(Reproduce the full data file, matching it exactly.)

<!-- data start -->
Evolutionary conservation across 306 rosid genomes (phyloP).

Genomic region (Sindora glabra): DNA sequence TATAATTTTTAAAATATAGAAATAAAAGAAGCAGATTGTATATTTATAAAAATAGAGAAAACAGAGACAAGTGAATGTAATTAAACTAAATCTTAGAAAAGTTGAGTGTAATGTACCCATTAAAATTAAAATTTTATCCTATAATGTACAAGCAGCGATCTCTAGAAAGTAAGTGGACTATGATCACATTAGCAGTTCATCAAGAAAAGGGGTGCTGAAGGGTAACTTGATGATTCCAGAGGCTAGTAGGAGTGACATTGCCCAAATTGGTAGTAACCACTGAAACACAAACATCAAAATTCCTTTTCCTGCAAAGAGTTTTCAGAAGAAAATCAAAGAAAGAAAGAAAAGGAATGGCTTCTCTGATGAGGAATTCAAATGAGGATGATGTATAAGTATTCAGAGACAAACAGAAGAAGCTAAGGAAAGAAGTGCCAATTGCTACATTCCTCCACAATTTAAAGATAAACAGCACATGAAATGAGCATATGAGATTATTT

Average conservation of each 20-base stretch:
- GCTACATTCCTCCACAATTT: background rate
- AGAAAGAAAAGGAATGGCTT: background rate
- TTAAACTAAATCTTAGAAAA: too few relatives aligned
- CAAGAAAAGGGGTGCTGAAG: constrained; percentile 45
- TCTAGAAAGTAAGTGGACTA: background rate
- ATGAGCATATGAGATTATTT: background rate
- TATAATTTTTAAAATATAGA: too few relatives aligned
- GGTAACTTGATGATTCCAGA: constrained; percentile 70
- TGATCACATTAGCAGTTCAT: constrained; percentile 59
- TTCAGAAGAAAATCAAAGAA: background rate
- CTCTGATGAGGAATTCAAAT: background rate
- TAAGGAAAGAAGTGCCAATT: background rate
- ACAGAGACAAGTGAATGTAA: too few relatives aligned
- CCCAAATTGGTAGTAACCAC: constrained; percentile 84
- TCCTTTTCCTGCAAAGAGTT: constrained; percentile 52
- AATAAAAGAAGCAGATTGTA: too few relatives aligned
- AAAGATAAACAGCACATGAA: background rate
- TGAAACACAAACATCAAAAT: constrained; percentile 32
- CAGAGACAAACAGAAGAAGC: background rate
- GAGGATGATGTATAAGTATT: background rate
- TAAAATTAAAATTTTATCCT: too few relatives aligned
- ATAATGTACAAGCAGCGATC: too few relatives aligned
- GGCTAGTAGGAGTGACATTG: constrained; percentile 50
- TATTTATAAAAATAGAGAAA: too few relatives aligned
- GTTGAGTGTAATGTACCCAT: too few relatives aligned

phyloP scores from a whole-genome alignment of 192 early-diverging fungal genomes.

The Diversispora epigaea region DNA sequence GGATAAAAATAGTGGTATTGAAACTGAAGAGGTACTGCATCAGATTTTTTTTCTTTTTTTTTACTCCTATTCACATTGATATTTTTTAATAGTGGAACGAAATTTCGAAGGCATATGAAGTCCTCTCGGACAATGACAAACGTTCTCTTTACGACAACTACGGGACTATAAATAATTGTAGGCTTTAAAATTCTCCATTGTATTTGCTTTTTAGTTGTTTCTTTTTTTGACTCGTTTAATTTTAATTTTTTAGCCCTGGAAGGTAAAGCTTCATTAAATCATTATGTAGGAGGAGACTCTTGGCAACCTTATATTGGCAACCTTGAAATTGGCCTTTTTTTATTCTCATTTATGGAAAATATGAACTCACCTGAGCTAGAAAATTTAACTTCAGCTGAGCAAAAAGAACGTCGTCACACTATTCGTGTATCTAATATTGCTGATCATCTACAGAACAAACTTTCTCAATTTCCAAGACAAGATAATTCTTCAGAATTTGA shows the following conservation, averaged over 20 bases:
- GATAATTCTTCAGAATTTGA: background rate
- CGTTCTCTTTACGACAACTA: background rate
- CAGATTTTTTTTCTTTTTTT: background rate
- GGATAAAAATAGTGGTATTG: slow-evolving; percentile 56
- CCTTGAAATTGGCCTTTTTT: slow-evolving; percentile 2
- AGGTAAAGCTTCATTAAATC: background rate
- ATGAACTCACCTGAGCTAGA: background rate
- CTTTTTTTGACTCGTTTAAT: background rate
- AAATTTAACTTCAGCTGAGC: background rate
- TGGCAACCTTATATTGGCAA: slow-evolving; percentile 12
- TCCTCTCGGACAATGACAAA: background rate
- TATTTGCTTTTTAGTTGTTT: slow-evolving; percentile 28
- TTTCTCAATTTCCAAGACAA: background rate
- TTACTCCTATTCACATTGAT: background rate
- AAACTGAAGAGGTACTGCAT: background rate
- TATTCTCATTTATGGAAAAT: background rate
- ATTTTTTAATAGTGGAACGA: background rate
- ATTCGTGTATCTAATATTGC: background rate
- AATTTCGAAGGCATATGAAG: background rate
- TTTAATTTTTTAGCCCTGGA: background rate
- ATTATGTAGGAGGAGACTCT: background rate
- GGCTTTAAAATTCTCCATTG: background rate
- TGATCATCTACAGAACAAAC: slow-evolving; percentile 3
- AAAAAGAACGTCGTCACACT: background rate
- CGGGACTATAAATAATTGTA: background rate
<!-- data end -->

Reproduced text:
Evolutionary conservation across 306 rosid genomes (phyloP).

Genomic region (Sindora glabra): DNA sequence TATAATTTTTAAAATATAGAAATAAAAGAAGCAGATTGTATATTTATAAAAATAGAGAAAACAGAGACAAGTGAATGTAATTAAACTAAATCTTAGAAAAGTTGAGTGTAATGTACCCATTAAAATTAAAATTTTATCCTATAATGTACAAGCAGCGATCTCTAGAAAGTAAGTGGACTATGATCACATTAGCAGTTCATCAAGAAAAGGGGTGCTGAAGGGTAACTTGATGATTCCAGAGGCTAGTAGGAGTGACATTGCCCAAATTGGTAGTAACCACTGAAACACAAACATCAAAATTCCTTTTCCTGCAAAGAGTTTTCAGAAGAAAATCAAAGAAAGAAAGAAAAGGAATGGCTTCTCTGATGAGGAATTCAAATGAGGATGATGTATAAGTATTCAGAGACAAACAGAAGAAGCTAAGGAAAGAAGTGCCAATTGCTACATTCCTCCACAATTTAAAGATAAACAGCACATGAAATGAGCATATGAGATTATTT

Average conservation of each 20-base stretch:
- GCTACATTCCTCCACAATTT: background rate
- AGAAAGAAAAGGAATGGCTT: background rate
- TTAAACTAAATCTTAGAAAA: too few relatives aligned
- CAAGAAAAGGGGTGCTGAAG: constrained; percentile 45
- TCTAGAAAGTAAGTGGACTA: background rate
- ATGAGCATATGAGATTATTT: background rate
- TATAATTTTTAAAATATAGA: too few relatives aligned
- GGTAACTTGATGATTCCAGA: constrained; percentile 70
- TGATCACATTAGCAGTTCAT: constrained; percentile 59
- TTCAGAAGAAAATCAAAGAA: background rate
- CTCTGATGAGGAATTCAAAT: background rate
- TAAGGAAAGAAGTGCCAATT: background rate
- ACAGAGACAAGTGAATGTAA: too few relatives aligned
- CCCAAATTGGTAGTAACCAC: constrained; percentile 84
- TCCTTTTCCTGCAAAGAGTT: constrained; percentile 52
- AATAAAAGAAGCAGATTGTA: too few relatives aligned
- AAAGATAAACAGCACATGAA: background rate
- TGAAACACAAACATCAAAAT: constrained; percentile 32
- CAGAGACAAACAGAAGAAGC: background rate
- GAGGATGATGTATAAGTATT: background rate
- TAAAATTAAAATTTTATCCT: too few relatives aligned
- ATAATGTACAAGCAGCGATC: too few relatives aligned
- GGCTAGTAGGAGTGACATTG: constrained; percentile 50
- TATTTATAAAAATAGAGAAA: too few relatives aligned
- GTTGAGTGTAATGTACCCAT: too few relatives aligned

phyloP scores from a whole-genome alignment of 192 early-diverging fungal genomes.

The Diversispora epigaea region DNA sequence GGATAAAAATAGTGGTATTGAAACTGAAGAGGTACTGCATCAGATTTTTTTTCTTTTTTTTTACTCCTATTCACATTGATATTTTTTAATAGTGGAACGAAATTTCGAAGGCATATGAAGTCCTCTCGGACAATGACAAACGTTCTCTTTACGACAACTACGGGACTATAAATAATTGTAGGCTTTAAAATTCTCCATTGTATTTGCTTTTTAGTTGTTTCTTTTTTTGACTCGTTTAATTTTAATTTTTTAGCCCTGGAAGGTAAAGCTTCATTAAATCATTATGTAGGAGGAGACTCTTGGCAACCTTATATTGGCAACCTTGAAATTGGCCTTTTTTTATTCTCATTTATGGAAAATATGAACTCACCTGAGCTAGAAAATTTAACTTCAGCTGAGCAAAAAGAACGTCGTCACACTATTCGTGTATCTAATATTGCTGATCATCTACAGAACAAACTTTCTCAATTTCCAAGACAAGATAATTCTTCAGAATTTGA shows the following conservation, averaged over 20 bases:
- GATAATTCTTCAGAATTTGA: background rate
- CGTTCTCTTTACGACAACTA: background rate
- CAGATTTTTTTTCTTTTTTT: background rate
- GGATAAAAATAGTGGTATTG: slow-evolving; percentile 56
- CCTTGAAATTGGCCTTTTTT: slow-evolving; percentile 2
- AGGTAAAGCTTCATTAAATC: background rate
- ATGAACTCACCTGAGCTAGA: background rate
- CTTTTTTTGACTCGTTTAAT: background rate
- AAATTTAACTTCAGCTGAGC: background rate
- TGGCAACCTTATATTGGCAA: slow-evolving; percentile 12
- TCCTCTCGGACAATGACAAA: background rate
- TATTTGCTTTTTAGTTGTTT: slow-evolving; percentile 28
- TTTCTCAATTTCCAAGACAA: background rate
- TTACTCCTATTCACATTGAT: background rate
- AAACTGAAGAGGTACTGCAT: background rate
- TATTCTCATTTATGGAAAAT: background rate
- ATTTTTTAATAGTGGAACGA: background rate
- ATTCGTGTATCTAATATTGC: background rate
- AATTTCGAAGGCATATGAAG: background rate
- TTTAATTTTTTAGCCCTGGA: background rate
- ATTATGTAGGAGGAGACTCT: background rate
- GGCTTTAAAATTCTCCATTG: background rate
- TGATCATCTACAGAACAAAC: slow-evolving; percentile 3
- AAAAAGAACGTCGTCACACT: background rate
- CGGGACTATAAATAATTGTA: background rate